Whilst on a train journey to the Highlands recently, I was struck by the amount of rhododendron lining the tracks. Extending deep beneath the canopy and almost spilling out onto the rails, covering rotting tree trunks with their glossy dark leaves; it was everywhere, choking the life from the forest floor and offering a stark warning of the perils that come from introducing species for which there is no supportive ecosystem in place. A well-known cautionary tale of introducing non-native species is that of Eugene Schieffelin, whose dream was to introduce all the birds mentioned in Shakesperean plays to North America. His introduction of the starling to Central Park in 1890 was so successful, the bird now numbers 200 million and has caused significant devastation, ranging from bringing down planes to crop failure. This innocent looking bird, written about so eloquently in Henry IV, is now a blight to both the US economy and environment.
In the UK, it is the grey squirrel that receives the brunt of invasive species vitriol, with even Prince Charles weighing in and coming down firmly on the ‘send these scroungers back to where they came from’ side of the squirrel debate. Grey squirrels carry a disease deadly to the British native red squirrel and strip bark from trees, so there is a conservationist argument for controlling their numbers, but to see a member of the British aristocracy decrying their existence in this country displays a certain irony, as it was Victorian upper class tastes that proliferated the grey squirrel in the first place.
The rhododendron has a similar history. Introduced to Britain in the mid-18th century, it quickly became the must-have plant for the new trend of woodland gardens, a move away from the more manicured country garden with its bedded-out exotic plants from South America. The woodland gardens, promoted by horticulturalist William Robinson, placed an emphasis on more ‘natural, hardy species’, which were allowed to sprawl beyond the confines of their beddings, and while native plants were preferred, the rhododendron was popular due to its frost-resistance and sturdiness. The plant was especially favoured in Scotland, due to its suitability for providing game bird-cover for the vast sporting estates so prevalent north of the border. A plant truly representative of the landed gentry’s existence in Scotland, the rhododendron soon became ubiquitous to Scottish woodland. What the Robinson disciples failed to realise was the effect their new craze would have on the surrounding ecosystem. Rhododendron bushes have dense foliage which prevents light from reaching the forest floor (a problem also experienced by coniferous plantations) and thus choking out any smaller species. If that wasn’t enough, its leaves are poisonous to any mammal that consumes them, and its thirsty roots leach most of the water and nutrients from the soil, leaving it dry and barren. It is of little wonder that conservation organisations view the species as a top priority for eradication.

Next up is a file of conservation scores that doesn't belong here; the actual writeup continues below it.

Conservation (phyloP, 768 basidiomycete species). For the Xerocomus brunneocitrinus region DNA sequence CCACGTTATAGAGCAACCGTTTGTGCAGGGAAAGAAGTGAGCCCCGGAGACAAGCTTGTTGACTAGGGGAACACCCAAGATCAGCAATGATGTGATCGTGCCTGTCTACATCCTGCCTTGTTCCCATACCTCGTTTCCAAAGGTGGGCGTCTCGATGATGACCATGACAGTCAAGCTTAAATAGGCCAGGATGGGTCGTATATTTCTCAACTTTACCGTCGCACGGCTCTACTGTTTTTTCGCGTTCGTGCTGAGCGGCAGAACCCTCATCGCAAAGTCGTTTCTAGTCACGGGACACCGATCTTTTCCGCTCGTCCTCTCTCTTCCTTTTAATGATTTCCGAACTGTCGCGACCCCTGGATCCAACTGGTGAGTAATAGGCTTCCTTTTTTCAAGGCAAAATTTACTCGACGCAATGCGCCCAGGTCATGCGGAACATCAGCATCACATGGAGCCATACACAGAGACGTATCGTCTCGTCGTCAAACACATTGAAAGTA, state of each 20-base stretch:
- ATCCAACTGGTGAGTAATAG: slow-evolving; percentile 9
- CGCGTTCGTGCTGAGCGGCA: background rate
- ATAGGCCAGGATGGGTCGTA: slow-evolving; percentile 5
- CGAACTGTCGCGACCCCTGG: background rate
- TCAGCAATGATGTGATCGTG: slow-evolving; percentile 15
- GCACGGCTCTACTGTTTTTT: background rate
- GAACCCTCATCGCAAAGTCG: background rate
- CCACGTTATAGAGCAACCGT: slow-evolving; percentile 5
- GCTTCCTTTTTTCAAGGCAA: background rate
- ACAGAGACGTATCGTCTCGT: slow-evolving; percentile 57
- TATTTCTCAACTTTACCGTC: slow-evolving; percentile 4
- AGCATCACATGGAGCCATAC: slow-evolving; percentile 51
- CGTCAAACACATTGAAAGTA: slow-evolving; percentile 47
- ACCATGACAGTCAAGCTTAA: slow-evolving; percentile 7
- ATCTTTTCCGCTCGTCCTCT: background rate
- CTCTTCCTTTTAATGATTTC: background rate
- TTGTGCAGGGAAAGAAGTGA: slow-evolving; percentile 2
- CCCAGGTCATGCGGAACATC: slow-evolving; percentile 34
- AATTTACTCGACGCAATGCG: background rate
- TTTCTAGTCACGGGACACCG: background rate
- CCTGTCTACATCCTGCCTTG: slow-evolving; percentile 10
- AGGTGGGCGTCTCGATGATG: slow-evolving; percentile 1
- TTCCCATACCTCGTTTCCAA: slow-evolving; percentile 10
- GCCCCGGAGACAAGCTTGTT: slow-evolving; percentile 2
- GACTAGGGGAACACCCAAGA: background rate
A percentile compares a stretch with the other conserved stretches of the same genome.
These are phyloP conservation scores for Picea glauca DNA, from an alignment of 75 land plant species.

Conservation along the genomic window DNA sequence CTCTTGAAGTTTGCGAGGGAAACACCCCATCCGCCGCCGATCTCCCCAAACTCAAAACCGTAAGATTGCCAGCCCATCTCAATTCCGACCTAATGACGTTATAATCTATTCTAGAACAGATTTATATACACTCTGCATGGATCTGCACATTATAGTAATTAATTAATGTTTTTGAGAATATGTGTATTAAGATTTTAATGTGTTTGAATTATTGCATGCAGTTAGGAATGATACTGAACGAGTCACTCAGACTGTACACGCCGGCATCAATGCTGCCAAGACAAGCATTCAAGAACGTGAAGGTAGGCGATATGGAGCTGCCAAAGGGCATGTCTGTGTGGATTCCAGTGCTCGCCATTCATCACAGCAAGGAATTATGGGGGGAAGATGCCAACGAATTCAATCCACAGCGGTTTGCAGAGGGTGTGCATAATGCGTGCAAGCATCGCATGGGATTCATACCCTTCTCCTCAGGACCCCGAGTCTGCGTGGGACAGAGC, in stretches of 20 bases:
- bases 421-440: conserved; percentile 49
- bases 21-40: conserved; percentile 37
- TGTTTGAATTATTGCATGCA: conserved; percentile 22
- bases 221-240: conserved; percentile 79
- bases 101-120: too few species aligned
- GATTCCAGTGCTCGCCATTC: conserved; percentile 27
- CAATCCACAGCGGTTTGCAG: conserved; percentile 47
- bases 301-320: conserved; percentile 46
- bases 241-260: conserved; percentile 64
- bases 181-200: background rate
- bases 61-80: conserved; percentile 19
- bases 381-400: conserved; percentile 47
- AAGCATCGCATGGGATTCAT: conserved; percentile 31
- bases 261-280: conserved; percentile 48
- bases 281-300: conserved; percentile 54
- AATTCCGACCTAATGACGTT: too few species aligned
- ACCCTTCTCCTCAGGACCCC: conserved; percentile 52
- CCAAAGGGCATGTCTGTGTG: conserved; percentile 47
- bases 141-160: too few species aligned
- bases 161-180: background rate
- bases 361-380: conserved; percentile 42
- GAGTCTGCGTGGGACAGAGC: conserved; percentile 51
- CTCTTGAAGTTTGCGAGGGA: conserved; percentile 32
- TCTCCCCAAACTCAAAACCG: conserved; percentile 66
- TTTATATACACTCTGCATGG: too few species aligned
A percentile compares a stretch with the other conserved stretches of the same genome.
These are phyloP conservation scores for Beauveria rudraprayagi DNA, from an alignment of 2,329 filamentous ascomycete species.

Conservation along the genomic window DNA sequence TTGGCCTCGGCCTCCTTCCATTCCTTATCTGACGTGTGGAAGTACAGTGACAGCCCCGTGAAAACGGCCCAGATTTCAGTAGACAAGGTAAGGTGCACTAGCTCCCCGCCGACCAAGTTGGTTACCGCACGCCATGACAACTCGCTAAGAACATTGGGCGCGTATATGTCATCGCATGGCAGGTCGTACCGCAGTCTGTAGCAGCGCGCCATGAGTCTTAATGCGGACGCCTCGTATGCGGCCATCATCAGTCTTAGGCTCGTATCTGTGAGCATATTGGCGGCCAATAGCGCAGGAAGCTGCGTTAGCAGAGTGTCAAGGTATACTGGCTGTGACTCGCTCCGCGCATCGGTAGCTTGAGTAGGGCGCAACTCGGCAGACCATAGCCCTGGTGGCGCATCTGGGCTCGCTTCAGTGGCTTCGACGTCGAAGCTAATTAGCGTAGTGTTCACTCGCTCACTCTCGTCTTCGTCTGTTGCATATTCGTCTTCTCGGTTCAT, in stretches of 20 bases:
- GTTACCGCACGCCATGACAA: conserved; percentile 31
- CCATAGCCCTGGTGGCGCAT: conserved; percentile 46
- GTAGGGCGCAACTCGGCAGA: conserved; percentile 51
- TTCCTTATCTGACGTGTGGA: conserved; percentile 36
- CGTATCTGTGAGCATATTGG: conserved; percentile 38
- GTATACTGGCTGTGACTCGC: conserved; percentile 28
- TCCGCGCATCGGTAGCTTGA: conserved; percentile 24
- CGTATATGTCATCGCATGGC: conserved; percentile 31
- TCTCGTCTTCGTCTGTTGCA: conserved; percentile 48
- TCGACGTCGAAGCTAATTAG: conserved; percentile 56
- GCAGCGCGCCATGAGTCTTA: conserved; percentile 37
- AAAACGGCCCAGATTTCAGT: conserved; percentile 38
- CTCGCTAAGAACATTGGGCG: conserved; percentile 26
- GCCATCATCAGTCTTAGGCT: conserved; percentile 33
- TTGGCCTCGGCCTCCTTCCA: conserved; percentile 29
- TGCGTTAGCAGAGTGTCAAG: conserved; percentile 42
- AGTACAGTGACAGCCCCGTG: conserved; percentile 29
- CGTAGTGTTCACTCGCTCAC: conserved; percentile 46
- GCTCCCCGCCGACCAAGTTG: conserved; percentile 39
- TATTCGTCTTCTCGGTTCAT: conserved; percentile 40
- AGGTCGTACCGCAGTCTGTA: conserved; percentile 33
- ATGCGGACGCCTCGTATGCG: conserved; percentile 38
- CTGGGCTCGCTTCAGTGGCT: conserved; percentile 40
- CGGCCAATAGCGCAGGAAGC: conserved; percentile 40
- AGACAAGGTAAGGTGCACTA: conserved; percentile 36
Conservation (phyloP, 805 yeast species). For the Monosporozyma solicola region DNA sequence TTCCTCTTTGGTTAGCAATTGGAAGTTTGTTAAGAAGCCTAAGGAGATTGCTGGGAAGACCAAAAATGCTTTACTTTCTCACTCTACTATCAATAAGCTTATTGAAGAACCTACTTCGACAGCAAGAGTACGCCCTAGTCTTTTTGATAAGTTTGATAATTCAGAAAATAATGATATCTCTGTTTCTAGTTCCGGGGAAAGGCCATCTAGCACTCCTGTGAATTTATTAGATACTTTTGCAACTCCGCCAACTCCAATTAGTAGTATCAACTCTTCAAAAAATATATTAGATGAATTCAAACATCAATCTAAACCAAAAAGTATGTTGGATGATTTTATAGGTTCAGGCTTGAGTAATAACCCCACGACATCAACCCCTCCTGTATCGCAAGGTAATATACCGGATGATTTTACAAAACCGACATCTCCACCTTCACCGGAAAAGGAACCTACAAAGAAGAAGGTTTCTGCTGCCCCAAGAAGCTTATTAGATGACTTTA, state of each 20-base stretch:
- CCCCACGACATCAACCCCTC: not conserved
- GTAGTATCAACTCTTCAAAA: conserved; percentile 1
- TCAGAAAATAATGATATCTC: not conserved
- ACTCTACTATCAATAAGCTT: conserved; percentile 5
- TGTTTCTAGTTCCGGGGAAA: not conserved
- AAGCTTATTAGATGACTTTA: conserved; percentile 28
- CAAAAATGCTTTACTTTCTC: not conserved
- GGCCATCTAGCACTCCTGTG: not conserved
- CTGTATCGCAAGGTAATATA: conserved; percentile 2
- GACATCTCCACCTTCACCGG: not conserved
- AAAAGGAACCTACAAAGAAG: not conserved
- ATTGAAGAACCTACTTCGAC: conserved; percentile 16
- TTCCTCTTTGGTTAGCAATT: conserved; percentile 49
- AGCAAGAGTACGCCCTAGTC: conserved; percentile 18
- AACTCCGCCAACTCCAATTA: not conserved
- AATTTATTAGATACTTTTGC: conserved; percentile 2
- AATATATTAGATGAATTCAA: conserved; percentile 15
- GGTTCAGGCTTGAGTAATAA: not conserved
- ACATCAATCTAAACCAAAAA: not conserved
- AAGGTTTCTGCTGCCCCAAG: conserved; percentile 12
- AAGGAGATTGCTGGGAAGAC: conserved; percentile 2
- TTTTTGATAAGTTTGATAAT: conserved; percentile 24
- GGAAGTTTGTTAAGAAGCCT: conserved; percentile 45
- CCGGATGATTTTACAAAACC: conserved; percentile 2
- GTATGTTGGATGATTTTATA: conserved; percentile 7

What is especially interesting is the zeal with which some Scottish landowners have embraced conservation objectives to restore their lands to their former ‘native’ glory. Perhaps the most famous of these landowners is Paul Lister of Glen Alladale, heir to a large furniture fortune and owner of 23,000 Highland acres that he plans to rewild with boar, elk and wolf. Bemoaning that the Highlands have lost most of their biodiversity to sheep and deer grazing, he fails to mention how landowners before him were the cause of this biodiversity black hole, moving people off their land to make way for sheep, and cultivating large deer herds for shooting parties. And now, with the same enthusiasm for clearing rhododendron as their predecessors had for clearing crofters off their lands, this new breed of ‘benevolent’ landowner plans to have the Highlands hopping with all manner of creatures except one: the human. Whilst it is important to recognise that rewilding benefits biodiversity and ecosystems in many ways, promoting it as a restoration of Scotland’s past without mentioning how much of that past was to do with humans cultivating the land is lazy at best, and to allow their return only through the prism of ecotourism merely accentuates the commodification of nature. When humans become removed from living and working on the land, the only way they can connect with it is through tourism, and this is the way Scotland will remain whilst much of its land remains in the ownership of so few. It is only through land reform and the wresting of these ill-gotten estates from the hands of their owners – conservationists of not – that Scotland can become truly rewilded through the promotion of community land schemes. It is no coincidence that one of the most successful rhododendron eradication projects has come from the Knoydart foundation – a community owned estate encompassing the village of Invererie, whose residents were only too happy to roll up their sleeves, don their gloves, and remove the rhododendron from the land that they own.
Yet for the vast majority of Scotland, there seems to be little room for this hardy native resident in the vision for a pristine wilderness, which in reality shares much in common with the carefully planned ‘wild’ woodland gardens of the Victorian era, except in the form of ecotourism and hunting parties. And if you do happen to be human and want to stay in this untainted paradise – well, it’ll cost you £7,500 a week.
 Denhen-Schmutz, K. (2006), Rhododendron ponticum in Britain and Ireland: Social, Economic and Ecological Factors in its Successful Invasion, Environment and History 12 (3), 325-350